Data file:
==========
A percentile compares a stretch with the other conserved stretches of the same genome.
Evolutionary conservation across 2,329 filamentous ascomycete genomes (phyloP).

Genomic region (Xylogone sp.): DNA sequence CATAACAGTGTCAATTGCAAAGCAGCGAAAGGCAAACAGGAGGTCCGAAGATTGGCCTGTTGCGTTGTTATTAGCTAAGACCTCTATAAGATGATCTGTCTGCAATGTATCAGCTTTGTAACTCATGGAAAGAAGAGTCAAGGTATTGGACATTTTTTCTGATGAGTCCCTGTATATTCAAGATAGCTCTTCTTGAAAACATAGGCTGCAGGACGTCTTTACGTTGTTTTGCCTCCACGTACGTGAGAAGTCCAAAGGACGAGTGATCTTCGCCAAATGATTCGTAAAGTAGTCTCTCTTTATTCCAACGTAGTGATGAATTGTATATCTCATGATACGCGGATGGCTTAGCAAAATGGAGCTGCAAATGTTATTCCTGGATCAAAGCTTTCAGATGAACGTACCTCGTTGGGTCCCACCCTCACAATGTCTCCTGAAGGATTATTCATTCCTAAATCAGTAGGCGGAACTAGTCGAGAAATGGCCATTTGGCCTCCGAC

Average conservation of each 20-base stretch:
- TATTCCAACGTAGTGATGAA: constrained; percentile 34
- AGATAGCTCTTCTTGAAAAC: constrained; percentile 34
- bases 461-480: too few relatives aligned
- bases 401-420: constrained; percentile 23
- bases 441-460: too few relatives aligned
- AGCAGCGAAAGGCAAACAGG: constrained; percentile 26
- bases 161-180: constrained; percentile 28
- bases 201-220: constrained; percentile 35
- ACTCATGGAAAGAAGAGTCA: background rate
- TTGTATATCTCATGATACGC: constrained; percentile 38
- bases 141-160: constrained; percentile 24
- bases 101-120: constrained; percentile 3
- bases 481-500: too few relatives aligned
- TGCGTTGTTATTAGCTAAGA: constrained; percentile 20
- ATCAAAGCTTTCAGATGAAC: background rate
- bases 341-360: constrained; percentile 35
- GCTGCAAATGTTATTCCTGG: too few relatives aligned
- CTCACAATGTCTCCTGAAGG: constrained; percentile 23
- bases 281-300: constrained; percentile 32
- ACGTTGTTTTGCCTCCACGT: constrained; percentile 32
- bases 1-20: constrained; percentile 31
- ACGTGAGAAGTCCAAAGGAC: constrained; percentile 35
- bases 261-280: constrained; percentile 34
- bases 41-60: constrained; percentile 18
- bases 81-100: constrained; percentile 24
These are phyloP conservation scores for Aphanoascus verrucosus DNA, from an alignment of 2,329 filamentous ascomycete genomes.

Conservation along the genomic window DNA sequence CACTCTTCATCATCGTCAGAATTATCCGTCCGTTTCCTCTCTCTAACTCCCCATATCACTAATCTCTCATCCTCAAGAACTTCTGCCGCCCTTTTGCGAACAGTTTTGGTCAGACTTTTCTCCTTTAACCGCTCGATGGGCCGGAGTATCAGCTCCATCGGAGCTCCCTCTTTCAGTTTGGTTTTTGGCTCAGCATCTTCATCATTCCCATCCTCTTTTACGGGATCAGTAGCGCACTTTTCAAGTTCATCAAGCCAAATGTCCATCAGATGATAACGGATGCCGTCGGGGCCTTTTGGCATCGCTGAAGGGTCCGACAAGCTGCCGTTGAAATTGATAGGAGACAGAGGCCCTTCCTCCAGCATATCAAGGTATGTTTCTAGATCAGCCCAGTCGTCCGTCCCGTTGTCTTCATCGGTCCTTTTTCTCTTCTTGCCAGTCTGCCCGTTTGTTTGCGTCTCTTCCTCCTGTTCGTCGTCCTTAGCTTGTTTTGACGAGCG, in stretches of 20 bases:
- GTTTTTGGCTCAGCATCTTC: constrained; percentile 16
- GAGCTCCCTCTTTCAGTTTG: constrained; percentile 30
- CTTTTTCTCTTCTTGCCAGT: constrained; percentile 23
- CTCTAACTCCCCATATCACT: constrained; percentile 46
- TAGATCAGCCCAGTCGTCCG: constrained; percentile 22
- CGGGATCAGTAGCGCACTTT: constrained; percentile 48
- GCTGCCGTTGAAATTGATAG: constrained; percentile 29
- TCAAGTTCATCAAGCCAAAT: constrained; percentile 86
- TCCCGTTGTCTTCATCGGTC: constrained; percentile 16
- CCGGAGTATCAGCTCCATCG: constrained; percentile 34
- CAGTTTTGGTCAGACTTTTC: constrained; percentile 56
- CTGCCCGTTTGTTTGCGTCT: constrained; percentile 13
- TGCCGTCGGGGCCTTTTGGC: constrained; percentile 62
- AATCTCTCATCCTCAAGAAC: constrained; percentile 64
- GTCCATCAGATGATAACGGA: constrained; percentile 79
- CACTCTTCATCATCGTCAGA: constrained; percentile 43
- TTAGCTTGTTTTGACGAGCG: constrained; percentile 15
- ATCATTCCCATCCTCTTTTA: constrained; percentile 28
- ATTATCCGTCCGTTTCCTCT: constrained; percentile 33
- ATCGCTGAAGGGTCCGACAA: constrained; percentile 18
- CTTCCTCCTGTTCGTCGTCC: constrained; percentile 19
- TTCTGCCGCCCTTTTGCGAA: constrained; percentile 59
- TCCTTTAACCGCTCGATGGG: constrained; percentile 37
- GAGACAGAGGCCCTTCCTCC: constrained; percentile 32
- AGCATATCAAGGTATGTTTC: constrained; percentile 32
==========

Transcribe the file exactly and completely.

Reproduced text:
A percentile compares a stretch with the other conserved stretches of the same genome.
Evolutionary conservation across 2,329 filamentous ascomycete genomes (phyloP).

Genomic region (Xylogone sp.): DNA sequence CATAACAGTGTCAATTGCAAAGCAGCGAAAGGCAAACAGGAGGTCCGAAGATTGGCCTGTTGCGTTGTTATTAGCTAAGACCTCTATAAGATGATCTGTCTGCAATGTATCAGCTTTGTAACTCATGGAAAGAAGAGTCAAGGTATTGGACATTTTTTCTGATGAGTCCCTGTATATTCAAGATAGCTCTTCTTGAAAACATAGGCTGCAGGACGTCTTTACGTTGTTTTGCCTCCACGTACGTGAGAAGTCCAAAGGACGAGTGATCTTCGCCAAATGATTCGTAAAGTAGTCTCTCTTTATTCCAACGTAGTGATGAATTGTATATCTCATGATACGCGGATGGCTTAGCAAAATGGAGCTGCAAATGTTATTCCTGGATCAAAGCTTTCAGATGAACGTACCTCGTTGGGTCCCACCCTCACAATGTCTCCTGAAGGATTATTCATTCCTAAATCAGTAGGCGGAACTAGTCGAGAAATGGCCATTTGGCCTCCGAC

Average conservation of each 20-base stretch:
- TATTCCAACGTAGTGATGAA: constrained; percentile 34
- AGATAGCTCTTCTTGAAAAC: constrained; percentile 34
- bases 461-480: too few relatives aligned
- bases 401-420: constrained; percentile 23
- bases 441-460: too few relatives aligned
- AGCAGCGAAAGGCAAACAGG: constrained; percentile 26
- bases 161-180: constrained; percentile 28
- bases 201-220: constrained; percentile 35
- ACTCATGGAAAGAAGAGTCA: background rate
- TTGTATATCTCATGATACGC: constrained; percentile 38
- bases 141-160: constrained; percentile 24
- bases 101-120: constrained; percentile 3
- bases 481-500: too few relatives aligned
- TGCGTTGTTATTAGCTAAGA: constrained; percentile 20
- ATCAAAGCTTTCAGATGAAC: background rate
- bases 341-360: constrained; percentile 35
- GCTGCAAATGTTATTCCTGG: too few relatives aligned
- CTCACAATGTCTCCTGAAGG: constrained; percentile 23
- bases 281-300: constrained; percentile 32
- ACGTTGTTTTGCCTCCACGT: constrained; percentile 32
- bases 1-20: constrained; percentile 31
- ACGTGAGAAGTCCAAAGGAC: constrained; percentile 35
- bases 261-280: constrained; percentile 34
- bases 41-60: constrained; percentile 18
- bases 81-100: constrained; percentile 24
These are phyloP conservation scores for Aphanoascus verrucosus DNA, from an alignment of 2,329 filamentous ascomycete genomes.

Conservation along the genomic window DNA sequence CACTCTTCATCATCGTCAGAATTATCCGTCCGTTTCCTCTCTCTAACTCCCCATATCACTAATCTCTCATCCTCAAGAACTTCTGCCGCCCTTTTGCGAACAGTTTTGGTCAGACTTTTCTCCTTTAACCGCTCGATGGGCCGGAGTATCAGCTCCATCGGAGCTCCCTCTTTCAGTTTGGTTTTTGGCTCAGCATCTTCATCATTCCCATCCTCTTTTACGGGATCAGTAGCGCACTTTTCAAGTTCATCAAGCCAAATGTCCATCAGATGATAACGGATGCCGTCGGGGCCTTTTGGCATCGCTGAAGGGTCCGACAAGCTGCCGTTGAAATTGATAGGAGACAGAGGCCCTTCCTCCAGCATATCAAGGTATGTTTCTAGATCAGCCCAGTCGTCCGTCCCGTTGTCTTCATCGGTCCTTTTTCTCTTCTTGCCAGTCTGCCCGTTTGTTTGCGTCTCTTCCTCCTGTTCGTCGTCCTTAGCTTGTTTTGACGAGCG, in stretches of 20 bases:
- GTTTTTGGCTCAGCATCTTC: constrained; percentile 16
- GAGCTCCCTCTTTCAGTTTG: constrained; percentile 30
- CTTTTTCTCTTCTTGCCAGT: constrained; percentile 23
- CTCTAACTCCCCATATCACT: constrained; percentile 46
- TAGATCAGCCCAGTCGTCCG: constrained; percentile 22
- CGGGATCAGTAGCGCACTTT: constrained; percentile 48
- GCTGCCGTTGAAATTGATAG: constrained; percentile 29
- TCAAGTTCATCAAGCCAAAT: constrained; percentile 86
- TCCCGTTGTCTTCATCGGTC: constrained; percentile 16
- CCGGAGTATCAGCTCCATCG: constrained; percentile 34
- CAGTTTTGGTCAGACTTTTC: constrained; percentile 56
- CTGCCCGTTTGTTTGCGTCT: constrained; percentile 13
- TGCCGTCGGGGCCTTTTGGC: constrained; percentile 62
- AATCTCTCATCCTCAAGAAC: constrained; percentile 64
- GTCCATCAGATGATAACGGA: constrained; percentile 79
- CACTCTTCATCATCGTCAGA: constrained; percentile 43
- TTAGCTTGTTTTGACGAGCG: constrained; percentile 15
- ATCATTCCCATCCTCTTTTA: constrained; percentile 28
- ATTATCCGTCCGTTTCCTCT: constrained; percentile 33
- ATCGCTGAAGGGTCCGACAA: constrained; percentile 18
- CTTCCTCCTGTTCGTCGTCC: constrained; percentile 19
- TTCTGCCGCCCTTTTGCGAA: constrained; percentile 59
- TCCTTTAACCGCTCGATGGG: constrained; percentile 37
- GAGACAGAGGCCCTTCCTCC: constrained; percentile 32
- AGCATATCAAGGTATGTTTC: constrained; percentile 32